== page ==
Monk fruit is an ancient Chinese fruit also known as luo han guo.  The Chinese population has been known to use this to build ones immune system, fight sugar cravings, treat obesity, and as a alternative sweetener for diabetics. It originates from a plant, and claims to be all-natural while resembling a lemon in size.   It is reported to be 300 times sweeter than actual sugar, so it can easily be used in small portions.  Monk fruit may be foreign to you, but there are Monk Fruit containing sweeteners currently in your local grocery store. Nectresse, made by the popular makers of Splenda, is found in an orange packet, and it comes from Monk fruit.  According to the Netresse website,  the product is made of erythritol (a sugar alcohol), sugar and molasses.  As you all know sugar and molasses do in fact contain calories, so a larger amount of Nectresse can contain high caloric worth.  Other examples of sweeteners made from monk fruit are: fruit sweetness, Go Luo, and Purefruit.  Some recipes containing Monk Fruit include beverages, granola, pancakes, apple pie filling, salad dressings, etc.

Sounds good, right???

Maybe, but DON’T be fooled by the word “natural”. This sweetener has been processed to appear as a  powder and liquid just like any other artificial sweetener. This sugar, just as any other, should be used in moderation and with caution.

Take away message: Just because something says it is all-natural does not mean that it is not processed. Always look at the ingredients!!

By: Morgan Martin

For more information on a healthy lifestyle contact:

Andrea W. Kendrick, RDN, LDN

Registered Dietitian & Sports RD

865. 474. 0211


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DNA Performance & Nutrition

Eat Right, Your Way, Every Day

March is National Nutrition Month.  The theme this year is “Eat Right, Your Way, Every Day.”  It is very important to recognize there is no one size fits all approach when it comes to your nutrition regimen.  An individual’s diet is dictated by their food preferences, lifestyle, cultural & ethnic traditions, and health concerns – creating a need for a personalized nutrition approach. Registered dietitians play a critical role in helping people eat right, their way, every day.

I want you to take a minute and evaluate your current diet.  Where do you have deficits?  Not enough protein?  Not enough fiber?  Not enough vegetables?  Where in your diet do you have surplus?  Too many processed carbs?  Too many calories?  Too many heart healthy fat?  Deficits and surplus in your diet stem from your food preferences, your lifestyle, your cultural & ethnic traditions, and your health concerns.

Now that you have evaluated your deficits and surpluses in your diet, where can you begin to make change?  Be sure not to set yourself up for failure by tackling too many goals at once.  Start with one or two goals for each category (deficits and surplus). For example, if when you evaluated your diet you may have noticed you were not getting any vegetables.  Create a goal of adding vegetables at least every night at dinner.  If you can increase this goal into lunch and / or snack that would be encouraged. Do the same thing for your surpluses.  For example, if you have candy, chocolates, or other sweet treats every evening after dinner, make it a goal to have sweet treats every other day.  Slowly stepping this down even more would be encouraged.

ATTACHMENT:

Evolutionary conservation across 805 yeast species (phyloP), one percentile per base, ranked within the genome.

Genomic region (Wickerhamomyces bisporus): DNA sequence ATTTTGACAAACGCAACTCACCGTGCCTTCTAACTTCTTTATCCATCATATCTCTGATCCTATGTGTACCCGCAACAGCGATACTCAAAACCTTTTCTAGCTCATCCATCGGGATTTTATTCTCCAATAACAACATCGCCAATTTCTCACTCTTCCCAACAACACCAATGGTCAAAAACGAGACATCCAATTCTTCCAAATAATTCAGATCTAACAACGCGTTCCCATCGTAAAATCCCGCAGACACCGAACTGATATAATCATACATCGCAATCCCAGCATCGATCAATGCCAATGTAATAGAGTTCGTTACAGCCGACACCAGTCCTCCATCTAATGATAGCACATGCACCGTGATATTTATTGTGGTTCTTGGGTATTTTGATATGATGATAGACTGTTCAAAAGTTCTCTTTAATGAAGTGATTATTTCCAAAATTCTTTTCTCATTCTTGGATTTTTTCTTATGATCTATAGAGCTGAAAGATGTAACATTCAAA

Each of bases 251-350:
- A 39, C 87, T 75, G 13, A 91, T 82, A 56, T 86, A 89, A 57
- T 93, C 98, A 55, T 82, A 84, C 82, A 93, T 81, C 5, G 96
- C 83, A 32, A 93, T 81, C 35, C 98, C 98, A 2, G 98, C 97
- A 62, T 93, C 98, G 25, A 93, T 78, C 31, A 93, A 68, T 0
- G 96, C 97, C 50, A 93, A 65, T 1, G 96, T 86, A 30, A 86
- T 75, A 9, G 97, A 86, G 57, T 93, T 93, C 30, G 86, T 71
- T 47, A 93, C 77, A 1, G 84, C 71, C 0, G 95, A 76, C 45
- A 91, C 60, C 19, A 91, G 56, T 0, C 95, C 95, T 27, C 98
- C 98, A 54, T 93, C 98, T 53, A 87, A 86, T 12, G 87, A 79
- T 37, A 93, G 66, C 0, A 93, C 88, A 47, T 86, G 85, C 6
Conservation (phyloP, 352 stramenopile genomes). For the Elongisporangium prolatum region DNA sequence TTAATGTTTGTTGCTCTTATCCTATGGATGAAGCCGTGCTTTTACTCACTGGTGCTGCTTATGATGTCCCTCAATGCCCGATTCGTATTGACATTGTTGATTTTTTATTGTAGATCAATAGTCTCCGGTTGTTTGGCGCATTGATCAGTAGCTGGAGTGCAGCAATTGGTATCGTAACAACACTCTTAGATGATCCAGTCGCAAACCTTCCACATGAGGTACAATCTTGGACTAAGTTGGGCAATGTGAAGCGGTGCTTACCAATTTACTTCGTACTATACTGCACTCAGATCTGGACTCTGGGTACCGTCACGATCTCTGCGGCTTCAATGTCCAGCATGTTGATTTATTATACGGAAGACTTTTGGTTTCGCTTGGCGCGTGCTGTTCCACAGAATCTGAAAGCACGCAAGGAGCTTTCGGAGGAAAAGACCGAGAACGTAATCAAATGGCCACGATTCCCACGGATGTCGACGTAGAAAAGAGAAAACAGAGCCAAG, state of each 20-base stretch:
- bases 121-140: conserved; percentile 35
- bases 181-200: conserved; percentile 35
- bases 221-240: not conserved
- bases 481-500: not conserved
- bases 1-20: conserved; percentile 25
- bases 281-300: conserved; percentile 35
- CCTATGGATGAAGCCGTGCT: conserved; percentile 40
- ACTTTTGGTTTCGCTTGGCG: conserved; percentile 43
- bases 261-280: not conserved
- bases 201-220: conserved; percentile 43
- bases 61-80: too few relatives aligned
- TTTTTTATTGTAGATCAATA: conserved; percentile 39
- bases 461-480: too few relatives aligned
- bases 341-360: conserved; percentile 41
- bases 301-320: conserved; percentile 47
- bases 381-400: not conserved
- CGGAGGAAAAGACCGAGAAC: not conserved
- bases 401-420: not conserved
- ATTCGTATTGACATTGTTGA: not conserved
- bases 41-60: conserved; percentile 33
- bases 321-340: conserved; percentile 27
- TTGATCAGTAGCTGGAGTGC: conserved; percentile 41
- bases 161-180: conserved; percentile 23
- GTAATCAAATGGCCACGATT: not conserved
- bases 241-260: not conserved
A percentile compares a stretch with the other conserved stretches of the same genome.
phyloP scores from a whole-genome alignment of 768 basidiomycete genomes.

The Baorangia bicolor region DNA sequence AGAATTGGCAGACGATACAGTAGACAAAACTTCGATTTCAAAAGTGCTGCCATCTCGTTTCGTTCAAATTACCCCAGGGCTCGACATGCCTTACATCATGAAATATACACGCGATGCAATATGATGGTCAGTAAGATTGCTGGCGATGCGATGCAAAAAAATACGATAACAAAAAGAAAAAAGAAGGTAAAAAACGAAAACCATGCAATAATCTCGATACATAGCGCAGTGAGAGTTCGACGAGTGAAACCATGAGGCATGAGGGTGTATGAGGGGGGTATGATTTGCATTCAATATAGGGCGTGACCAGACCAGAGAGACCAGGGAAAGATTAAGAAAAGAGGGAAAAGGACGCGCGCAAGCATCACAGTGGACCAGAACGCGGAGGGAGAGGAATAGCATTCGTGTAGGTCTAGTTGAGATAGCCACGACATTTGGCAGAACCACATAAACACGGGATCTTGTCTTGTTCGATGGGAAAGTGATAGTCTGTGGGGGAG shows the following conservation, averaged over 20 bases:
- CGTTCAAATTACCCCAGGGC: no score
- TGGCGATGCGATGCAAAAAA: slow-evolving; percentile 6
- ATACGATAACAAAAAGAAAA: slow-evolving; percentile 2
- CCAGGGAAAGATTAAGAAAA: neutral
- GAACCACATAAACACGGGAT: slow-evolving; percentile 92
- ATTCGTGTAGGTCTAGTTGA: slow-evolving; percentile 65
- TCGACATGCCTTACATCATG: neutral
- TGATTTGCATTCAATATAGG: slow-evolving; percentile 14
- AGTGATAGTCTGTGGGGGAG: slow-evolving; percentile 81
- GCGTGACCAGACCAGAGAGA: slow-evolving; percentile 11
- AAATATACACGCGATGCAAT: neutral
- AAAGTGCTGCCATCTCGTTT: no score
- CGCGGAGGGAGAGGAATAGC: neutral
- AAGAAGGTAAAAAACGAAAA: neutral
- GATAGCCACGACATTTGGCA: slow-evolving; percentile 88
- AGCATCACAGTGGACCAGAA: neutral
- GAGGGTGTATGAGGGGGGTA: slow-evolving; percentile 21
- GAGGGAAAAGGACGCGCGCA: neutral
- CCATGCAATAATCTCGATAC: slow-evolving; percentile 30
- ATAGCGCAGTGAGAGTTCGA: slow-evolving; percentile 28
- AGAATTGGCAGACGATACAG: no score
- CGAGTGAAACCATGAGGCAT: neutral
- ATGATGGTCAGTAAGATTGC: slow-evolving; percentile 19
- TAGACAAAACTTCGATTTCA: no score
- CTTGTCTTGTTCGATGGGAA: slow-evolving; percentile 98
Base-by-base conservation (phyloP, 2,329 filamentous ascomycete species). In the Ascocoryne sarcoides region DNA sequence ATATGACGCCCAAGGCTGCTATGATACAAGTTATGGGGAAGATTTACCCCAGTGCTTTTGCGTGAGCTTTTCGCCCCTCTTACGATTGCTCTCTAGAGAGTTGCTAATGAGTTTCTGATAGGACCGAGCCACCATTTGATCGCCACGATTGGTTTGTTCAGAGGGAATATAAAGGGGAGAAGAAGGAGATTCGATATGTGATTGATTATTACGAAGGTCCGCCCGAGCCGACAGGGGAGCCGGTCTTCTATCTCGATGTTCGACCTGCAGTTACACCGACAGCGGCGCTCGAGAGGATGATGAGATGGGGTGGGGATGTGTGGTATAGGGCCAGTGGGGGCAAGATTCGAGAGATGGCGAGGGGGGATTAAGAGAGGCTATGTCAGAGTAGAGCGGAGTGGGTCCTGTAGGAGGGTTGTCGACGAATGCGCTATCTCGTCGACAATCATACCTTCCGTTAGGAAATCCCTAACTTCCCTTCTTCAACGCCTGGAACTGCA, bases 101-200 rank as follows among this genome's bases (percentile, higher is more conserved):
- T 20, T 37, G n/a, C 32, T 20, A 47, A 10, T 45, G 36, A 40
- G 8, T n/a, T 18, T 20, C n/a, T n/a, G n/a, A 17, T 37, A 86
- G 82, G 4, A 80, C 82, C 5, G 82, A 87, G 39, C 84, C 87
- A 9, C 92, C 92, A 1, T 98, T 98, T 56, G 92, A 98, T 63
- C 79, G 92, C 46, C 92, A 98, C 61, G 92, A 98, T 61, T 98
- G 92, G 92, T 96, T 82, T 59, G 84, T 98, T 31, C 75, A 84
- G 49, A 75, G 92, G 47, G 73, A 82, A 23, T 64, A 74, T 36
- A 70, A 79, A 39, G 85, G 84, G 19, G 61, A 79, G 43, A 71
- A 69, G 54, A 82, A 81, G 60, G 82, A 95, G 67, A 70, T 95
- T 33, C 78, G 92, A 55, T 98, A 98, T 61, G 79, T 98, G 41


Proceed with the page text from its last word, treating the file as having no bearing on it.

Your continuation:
Evaluate your diet, recognize the need for change, and prioritize your goal so you can Eat Right, Your Way, Every Day.

If you have not liked us on Facebook, check us out!  Below are some recipes you have missed from our Facebook page, DNA Performance & Nutrition

Greek Yogurt Covered Blueberries

Mix one – 6 oz container of plain non-fat Greek yogurt
2 tbsp vanilla protein powder (if you don’t have protein powder or would prefer not to use one; use vanilla extract without corn syrup – McCormick’s is a good – add in cinnamon and stevia to taste)


1)      Mix the yogurt and protein powder (or alternative ingredients) in a small bowl

2)      Stir in clean fresh blueberries and spoon small clusters onto a baking sheet and stick in freezer. Enjoy the clusters once frozen!

Portobello Mushroom Pizza

4 tomatoes
4 large Portobello mushrooms
4 cloves of garlic
1 leek
1 onion
fresh basil
parmesan cheese
fresh parsley
olive oil


1)      Heat about 2 tbsp olive oil in a non stick pan

2)      Chop up the onion into small pieces, then add it to the pan and stir until it’s slightly brown.

3)      Dice up the tomatoes, garlic cloves, and leek, and add them to the pan with the onions. Saute until the ingredients are soft. Add a pinch of salt to the mixture and stir.

4)      Add the lemon juice and stir.

5)      Begin preheating the oven at 400 degrees.

6)      Chiffon the basil leaves (chop them up) and add to the pan. Stir.

7)      Spray olive oil on a baking sheet and place the Portobello mushrooms on the sheet, bottom side up with stems removed.

8)      Add the mixed ingredients form the sauce pan into each mushroom and top with the grated parmesan cheese. Place the baking sheet into the oven and bake for 12 minutes at 400 degrees.

9)      Sprinkle the pizzas with the fresh (or dry) parsley.

Serving Size: makes 4 Portobello pizzas

Pair a pizza with a protein

Spice Up Your Diet

Do you like spicy foods? Flavor food with chili pepper, black pepper, or cayenne red pepper rather than with animal fat.  Research suggests that spicy foods provide many positive benefits for the body.